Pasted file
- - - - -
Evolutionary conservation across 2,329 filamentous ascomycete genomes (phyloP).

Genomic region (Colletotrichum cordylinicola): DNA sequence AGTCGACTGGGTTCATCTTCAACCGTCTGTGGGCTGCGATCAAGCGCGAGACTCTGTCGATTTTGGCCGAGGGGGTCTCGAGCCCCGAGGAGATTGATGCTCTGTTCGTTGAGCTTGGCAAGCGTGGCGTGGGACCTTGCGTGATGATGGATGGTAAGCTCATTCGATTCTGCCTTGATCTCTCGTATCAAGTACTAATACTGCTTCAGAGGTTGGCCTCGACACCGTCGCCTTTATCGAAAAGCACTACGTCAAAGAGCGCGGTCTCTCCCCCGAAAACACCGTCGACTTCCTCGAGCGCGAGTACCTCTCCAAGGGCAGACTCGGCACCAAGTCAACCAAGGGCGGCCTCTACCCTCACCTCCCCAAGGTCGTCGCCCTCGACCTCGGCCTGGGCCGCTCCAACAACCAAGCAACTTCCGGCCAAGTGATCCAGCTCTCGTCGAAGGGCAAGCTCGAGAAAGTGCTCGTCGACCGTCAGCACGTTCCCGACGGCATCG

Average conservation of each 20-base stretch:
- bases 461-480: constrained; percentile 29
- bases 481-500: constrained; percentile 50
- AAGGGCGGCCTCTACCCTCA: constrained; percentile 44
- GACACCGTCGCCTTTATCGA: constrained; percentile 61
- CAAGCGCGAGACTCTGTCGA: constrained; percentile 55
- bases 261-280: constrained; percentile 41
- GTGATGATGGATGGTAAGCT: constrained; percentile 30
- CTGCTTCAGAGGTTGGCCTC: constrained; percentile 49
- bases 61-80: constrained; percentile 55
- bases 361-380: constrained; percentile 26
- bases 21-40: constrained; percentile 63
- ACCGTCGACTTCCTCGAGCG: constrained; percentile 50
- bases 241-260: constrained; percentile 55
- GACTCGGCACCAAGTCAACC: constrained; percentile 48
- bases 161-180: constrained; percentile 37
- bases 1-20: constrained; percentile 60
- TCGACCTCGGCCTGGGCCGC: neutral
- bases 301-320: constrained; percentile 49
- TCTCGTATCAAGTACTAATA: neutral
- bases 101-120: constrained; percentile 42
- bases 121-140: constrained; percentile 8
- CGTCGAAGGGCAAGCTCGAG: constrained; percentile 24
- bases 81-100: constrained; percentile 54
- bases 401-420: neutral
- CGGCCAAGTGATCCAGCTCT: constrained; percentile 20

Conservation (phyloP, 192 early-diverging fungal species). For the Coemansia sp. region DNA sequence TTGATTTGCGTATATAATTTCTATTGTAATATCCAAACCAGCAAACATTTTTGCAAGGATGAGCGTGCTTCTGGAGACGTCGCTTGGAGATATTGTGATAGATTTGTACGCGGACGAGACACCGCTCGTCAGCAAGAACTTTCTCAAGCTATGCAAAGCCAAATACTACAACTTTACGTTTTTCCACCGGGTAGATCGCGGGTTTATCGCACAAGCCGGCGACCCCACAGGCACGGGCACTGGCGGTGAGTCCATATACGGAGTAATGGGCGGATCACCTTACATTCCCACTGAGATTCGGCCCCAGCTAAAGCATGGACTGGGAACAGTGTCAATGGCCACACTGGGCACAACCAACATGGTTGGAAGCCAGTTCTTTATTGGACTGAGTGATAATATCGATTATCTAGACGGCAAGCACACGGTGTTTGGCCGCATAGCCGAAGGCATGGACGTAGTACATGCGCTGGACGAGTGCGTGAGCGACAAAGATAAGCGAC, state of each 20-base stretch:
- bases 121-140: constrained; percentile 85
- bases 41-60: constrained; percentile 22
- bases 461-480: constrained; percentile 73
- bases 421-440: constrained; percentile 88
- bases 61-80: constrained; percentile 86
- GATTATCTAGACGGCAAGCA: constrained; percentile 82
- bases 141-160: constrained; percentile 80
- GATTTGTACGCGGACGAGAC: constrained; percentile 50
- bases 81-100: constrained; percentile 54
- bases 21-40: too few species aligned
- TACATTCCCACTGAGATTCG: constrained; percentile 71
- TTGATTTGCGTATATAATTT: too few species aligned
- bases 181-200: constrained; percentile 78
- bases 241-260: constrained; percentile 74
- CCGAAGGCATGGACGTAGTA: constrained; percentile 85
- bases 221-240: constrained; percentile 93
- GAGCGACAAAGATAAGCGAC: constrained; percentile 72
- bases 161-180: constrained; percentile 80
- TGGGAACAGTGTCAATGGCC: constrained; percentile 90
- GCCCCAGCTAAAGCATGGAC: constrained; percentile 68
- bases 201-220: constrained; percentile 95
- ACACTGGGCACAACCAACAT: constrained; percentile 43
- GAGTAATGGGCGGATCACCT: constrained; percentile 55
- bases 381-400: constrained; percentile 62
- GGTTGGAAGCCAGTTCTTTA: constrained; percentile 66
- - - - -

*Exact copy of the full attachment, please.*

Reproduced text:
Evolutionary conservation across 2,329 filamentous ascomycete genomes (phyloP).

Genomic region (Colletotrichum cordylinicola): DNA sequence AGTCGACTGGGTTCATCTTCAACCGTCTGTGGGCTGCGATCAAGCGCGAGACTCTGTCGATTTTGGCCGAGGGGGTCTCGAGCCCCGAGGAGATTGATGCTCTGTTCGTTGAGCTTGGCAAGCGTGGCGTGGGACCTTGCGTGATGATGGATGGTAAGCTCATTCGATTCTGCCTTGATCTCTCGTATCAAGTACTAATACTGCTTCAGAGGTTGGCCTCGACACCGTCGCCTTTATCGAAAAGCACTACGTCAAAGAGCGCGGTCTCTCCCCCGAAAACACCGTCGACTTCCTCGAGCGCGAGTACCTCTCCAAGGGCAGACTCGGCACCAAGTCAACCAAGGGCGGCCTCTACCCTCACCTCCCCAAGGTCGTCGCCCTCGACCTCGGCCTGGGCCGCTCCAACAACCAAGCAACTTCCGGCCAAGTGATCCAGCTCTCGTCGAAGGGCAAGCTCGAGAAAGTGCTCGTCGACCGTCAGCACGTTCCCGACGGCATCG

Average conservation of each 20-base stretch:
- bases 461-480: constrained; percentile 29
- bases 481-500: constrained; percentile 50
- AAGGGCGGCCTCTACCCTCA: constrained; percentile 44
- GACACCGTCGCCTTTATCGA: constrained; percentile 61
- CAAGCGCGAGACTCTGTCGA: constrained; percentile 55
- bases 261-280: constrained; percentile 41
- GTGATGATGGATGGTAAGCT: constrained; percentile 30
- CTGCTTCAGAGGTTGGCCTC: constrained; percentile 49
- bases 61-80: constrained; percentile 55
- bases 361-380: constrained; percentile 26
- bases 21-40: constrained; percentile 63
- ACCGTCGACTTCCTCGAGCG: constrained; percentile 50
- bases 241-260: constrained; percentile 55
- GACTCGGCACCAAGTCAACC: constrained; percentile 48
- bases 161-180: constrained; percentile 37
- bases 1-20: constrained; percentile 60
- TCGACCTCGGCCTGGGCCGC: neutral
- bases 301-320: constrained; percentile 49
- TCTCGTATCAAGTACTAATA: neutral
- bases 101-120: constrained; percentile 42
- bases 121-140: constrained; percentile 8
- CGTCGAAGGGCAAGCTCGAG: constrained; percentile 24
- bases 81-100: constrained; percentile 54
- bases 401-420: neutral
- CGGCCAAGTGATCCAGCTCT: constrained; percentile 20

Conservation (phyloP, 192 early-diverging fungal species). For the Coemansia sp. region DNA sequence TTGATTTGCGTATATAATTTCTATTGTAATATCCAAACCAGCAAACATTTTTGCAAGGATGAGCGTGCTTCTGGAGACGTCGCTTGGAGATATTGTGATAGATTTGTACGCGGACGAGACACCGCTCGTCAGCAAGAACTTTCTCAAGCTATGCAAAGCCAAATACTACAACTTTACGTTTTTCCACCGGGTAGATCGCGGGTTTATCGCACAAGCCGGCGACCCCACAGGCACGGGCACTGGCGGTGAGTCCATATACGGAGTAATGGGCGGATCACCTTACATTCCCACTGAGATTCGGCCCCAGCTAAAGCATGGACTGGGAACAGTGTCAATGGCCACACTGGGCACAACCAACATGGTTGGAAGCCAGTTCTTTATTGGACTGAGTGATAATATCGATTATCTAGACGGCAAGCACACGGTGTTTGGCCGCATAGCCGAAGGCATGGACGTAGTACATGCGCTGGACGAGTGCGTGAGCGACAAAGATAAGCGAC, state of each 20-base stretch:
- bases 121-140: constrained; percentile 85
- bases 41-60: constrained; percentile 22
- bases 461-480: constrained; percentile 73
- bases 421-440: constrained; percentile 88
- bases 61-80: constrained; percentile 86
- GATTATCTAGACGGCAAGCA: constrained; percentile 82
- bases 141-160: constrained; percentile 80
- GATTTGTACGCGGACGAGAC: constrained; percentile 50
- bases 81-100: constrained; percentile 54
- bases 21-40: too few species aligned
- TACATTCCCACTGAGATTCG: constrained; percentile 71
- TTGATTTGCGTATATAATTT: too few species aligned
- bases 181-200: constrained; percentile 78
- bases 241-260: constrained; percentile 74
- CCGAAGGCATGGACGTAGTA: constrained; percentile 85
- bases 221-240: constrained; percentile 93
- GAGCGACAAAGATAAGCGAC: constrained; percentile 72
- bases 161-180: constrained; percentile 80
- TGGGAACAGTGTCAATGGCC: constrained; percentile 90
- GCCCCAGCTAAAGCATGGAC: constrained; percentile 68
- bases 201-220: constrained; percentile 95
- ACACTGGGCACAACCAACAT: constrained; percentile 43
- GAGTAATGGGCGGATCACCT: constrained; percentile 55
- bases 381-400: constrained; percentile 62
- GGTTGGAAGCCAGTTCTTTA: constrained; percentile 66